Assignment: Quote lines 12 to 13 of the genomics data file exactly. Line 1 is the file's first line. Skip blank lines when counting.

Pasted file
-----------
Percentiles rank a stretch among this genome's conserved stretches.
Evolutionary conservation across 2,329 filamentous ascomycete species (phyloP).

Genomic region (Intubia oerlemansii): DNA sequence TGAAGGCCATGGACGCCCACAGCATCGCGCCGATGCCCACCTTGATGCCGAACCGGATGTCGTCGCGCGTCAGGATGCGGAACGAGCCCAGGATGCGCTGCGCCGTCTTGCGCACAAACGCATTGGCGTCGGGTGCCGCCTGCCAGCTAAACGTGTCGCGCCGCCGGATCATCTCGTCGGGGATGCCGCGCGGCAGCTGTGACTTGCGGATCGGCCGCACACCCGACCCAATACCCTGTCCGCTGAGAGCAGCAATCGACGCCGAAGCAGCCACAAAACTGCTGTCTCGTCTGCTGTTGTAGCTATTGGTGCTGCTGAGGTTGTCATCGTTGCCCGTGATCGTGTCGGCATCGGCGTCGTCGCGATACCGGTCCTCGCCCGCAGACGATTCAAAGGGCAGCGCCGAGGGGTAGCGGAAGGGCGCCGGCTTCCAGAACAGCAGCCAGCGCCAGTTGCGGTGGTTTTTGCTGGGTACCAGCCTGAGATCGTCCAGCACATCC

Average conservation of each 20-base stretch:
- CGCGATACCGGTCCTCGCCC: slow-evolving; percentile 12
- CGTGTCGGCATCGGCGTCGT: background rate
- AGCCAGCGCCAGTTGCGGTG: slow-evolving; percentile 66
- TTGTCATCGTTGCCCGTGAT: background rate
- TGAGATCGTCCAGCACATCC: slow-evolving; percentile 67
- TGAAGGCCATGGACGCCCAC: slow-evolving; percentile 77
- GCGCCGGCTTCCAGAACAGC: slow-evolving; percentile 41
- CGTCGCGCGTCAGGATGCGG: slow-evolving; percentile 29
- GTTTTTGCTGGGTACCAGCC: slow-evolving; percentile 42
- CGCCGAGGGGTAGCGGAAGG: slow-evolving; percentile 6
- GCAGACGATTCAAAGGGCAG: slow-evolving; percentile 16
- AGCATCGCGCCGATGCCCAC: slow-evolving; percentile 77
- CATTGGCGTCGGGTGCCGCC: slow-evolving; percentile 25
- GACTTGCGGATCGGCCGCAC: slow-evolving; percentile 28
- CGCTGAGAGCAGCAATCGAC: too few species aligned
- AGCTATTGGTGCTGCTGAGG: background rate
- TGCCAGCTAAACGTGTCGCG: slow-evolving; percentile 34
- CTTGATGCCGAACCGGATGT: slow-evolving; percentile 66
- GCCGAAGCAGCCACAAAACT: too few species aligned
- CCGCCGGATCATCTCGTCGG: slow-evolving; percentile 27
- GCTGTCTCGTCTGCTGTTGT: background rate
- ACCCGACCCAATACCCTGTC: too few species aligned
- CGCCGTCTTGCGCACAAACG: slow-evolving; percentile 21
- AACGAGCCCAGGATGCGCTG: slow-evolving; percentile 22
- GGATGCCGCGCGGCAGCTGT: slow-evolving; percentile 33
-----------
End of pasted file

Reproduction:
- CGTCGCGCGTCAGGATGCGG: slow-evolving; percentile 29
- GTTTTTGCTGGGTACCAGCC: slow-evolving; percentile 42